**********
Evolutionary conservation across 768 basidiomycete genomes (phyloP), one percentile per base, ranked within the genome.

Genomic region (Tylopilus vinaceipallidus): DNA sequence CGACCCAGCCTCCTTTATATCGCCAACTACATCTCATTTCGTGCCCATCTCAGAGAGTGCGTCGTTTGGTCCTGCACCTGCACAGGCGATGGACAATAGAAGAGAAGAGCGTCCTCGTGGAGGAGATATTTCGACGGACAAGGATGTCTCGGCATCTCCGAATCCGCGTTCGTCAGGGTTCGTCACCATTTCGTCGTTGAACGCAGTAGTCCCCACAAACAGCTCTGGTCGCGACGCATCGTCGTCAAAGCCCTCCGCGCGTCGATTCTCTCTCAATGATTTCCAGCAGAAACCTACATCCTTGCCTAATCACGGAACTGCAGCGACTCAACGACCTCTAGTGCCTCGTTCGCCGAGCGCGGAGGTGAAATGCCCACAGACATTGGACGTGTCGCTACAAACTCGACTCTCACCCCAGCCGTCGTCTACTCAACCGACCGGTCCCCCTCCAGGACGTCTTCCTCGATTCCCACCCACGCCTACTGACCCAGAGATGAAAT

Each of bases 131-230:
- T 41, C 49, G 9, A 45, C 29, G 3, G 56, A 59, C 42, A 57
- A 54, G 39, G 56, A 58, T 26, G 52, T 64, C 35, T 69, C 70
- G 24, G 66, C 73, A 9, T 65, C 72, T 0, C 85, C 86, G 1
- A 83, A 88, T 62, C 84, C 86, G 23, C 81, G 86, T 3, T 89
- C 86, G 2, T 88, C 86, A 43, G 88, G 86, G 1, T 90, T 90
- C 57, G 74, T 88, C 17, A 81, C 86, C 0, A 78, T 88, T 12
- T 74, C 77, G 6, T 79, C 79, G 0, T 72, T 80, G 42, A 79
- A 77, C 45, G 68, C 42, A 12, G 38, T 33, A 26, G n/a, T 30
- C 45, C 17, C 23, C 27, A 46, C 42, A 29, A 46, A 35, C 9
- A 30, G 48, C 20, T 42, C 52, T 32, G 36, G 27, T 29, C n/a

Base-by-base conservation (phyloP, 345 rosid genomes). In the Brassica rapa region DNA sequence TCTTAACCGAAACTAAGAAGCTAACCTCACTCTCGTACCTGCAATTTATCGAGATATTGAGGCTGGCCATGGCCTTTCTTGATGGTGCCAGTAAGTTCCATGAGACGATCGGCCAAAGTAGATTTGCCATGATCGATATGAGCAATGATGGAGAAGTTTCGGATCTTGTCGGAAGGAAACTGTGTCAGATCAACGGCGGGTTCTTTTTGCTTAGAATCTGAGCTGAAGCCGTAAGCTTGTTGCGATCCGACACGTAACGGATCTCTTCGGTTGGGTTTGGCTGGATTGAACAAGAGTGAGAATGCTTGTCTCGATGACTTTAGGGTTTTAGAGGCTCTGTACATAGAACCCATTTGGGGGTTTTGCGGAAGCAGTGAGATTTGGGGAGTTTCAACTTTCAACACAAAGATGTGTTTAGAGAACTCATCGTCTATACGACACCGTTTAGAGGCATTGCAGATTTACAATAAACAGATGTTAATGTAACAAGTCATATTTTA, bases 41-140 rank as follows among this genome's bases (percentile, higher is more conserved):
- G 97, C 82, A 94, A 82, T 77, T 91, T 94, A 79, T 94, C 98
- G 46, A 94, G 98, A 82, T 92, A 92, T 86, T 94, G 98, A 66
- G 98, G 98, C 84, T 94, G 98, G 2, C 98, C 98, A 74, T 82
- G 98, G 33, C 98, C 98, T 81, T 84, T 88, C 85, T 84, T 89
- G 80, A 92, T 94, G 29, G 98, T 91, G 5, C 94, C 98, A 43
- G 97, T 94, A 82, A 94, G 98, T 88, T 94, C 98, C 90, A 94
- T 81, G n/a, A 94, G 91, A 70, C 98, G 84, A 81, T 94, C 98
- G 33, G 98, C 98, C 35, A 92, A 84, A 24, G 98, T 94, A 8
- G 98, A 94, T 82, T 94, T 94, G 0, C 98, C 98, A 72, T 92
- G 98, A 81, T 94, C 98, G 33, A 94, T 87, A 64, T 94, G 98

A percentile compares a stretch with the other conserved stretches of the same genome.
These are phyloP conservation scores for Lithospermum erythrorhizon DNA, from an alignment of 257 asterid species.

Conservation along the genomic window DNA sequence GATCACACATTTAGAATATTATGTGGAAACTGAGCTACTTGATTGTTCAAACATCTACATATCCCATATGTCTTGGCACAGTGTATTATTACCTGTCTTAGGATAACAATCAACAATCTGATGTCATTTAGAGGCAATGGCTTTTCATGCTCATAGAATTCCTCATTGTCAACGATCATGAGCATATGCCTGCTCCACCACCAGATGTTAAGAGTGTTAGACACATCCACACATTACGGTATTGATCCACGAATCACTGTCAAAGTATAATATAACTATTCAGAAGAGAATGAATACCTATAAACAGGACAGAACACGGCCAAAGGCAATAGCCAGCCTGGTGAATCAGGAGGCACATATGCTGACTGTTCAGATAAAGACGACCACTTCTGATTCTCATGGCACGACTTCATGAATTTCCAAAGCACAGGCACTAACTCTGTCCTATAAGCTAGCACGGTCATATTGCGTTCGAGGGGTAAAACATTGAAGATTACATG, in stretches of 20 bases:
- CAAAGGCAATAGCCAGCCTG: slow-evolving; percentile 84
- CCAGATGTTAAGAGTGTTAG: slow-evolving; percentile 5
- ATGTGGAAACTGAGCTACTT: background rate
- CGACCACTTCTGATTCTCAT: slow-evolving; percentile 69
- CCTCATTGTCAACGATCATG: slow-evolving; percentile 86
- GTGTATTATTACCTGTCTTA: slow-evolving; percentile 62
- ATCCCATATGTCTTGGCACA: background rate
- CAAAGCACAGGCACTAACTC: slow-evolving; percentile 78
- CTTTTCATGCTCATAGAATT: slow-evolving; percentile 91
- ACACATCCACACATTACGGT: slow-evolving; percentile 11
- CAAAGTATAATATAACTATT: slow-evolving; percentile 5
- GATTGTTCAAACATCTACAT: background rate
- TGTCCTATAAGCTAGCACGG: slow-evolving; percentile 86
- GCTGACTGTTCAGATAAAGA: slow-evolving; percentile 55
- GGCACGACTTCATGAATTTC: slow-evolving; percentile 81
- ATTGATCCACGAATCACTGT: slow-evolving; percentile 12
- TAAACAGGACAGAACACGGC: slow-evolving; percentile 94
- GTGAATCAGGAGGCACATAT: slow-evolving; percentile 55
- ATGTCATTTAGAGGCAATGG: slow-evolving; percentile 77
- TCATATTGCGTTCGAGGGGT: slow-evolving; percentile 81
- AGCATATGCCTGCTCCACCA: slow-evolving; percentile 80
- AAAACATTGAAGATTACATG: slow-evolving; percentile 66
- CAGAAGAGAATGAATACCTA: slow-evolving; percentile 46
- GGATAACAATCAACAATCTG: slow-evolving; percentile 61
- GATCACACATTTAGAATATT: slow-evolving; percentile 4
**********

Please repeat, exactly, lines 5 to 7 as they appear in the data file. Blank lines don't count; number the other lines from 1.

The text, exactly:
- A 54, G 39, G 56, A 58, T 26, G 52, T 64, C 35, T 69, C 70
- G 24, G 66, C 73, A 9, T 65, C 72, T 0, C 85, C 86, G 1
- A 83, A 88, T 62, C 84, C 86, G 23, C 81, G 86, T 3, T 89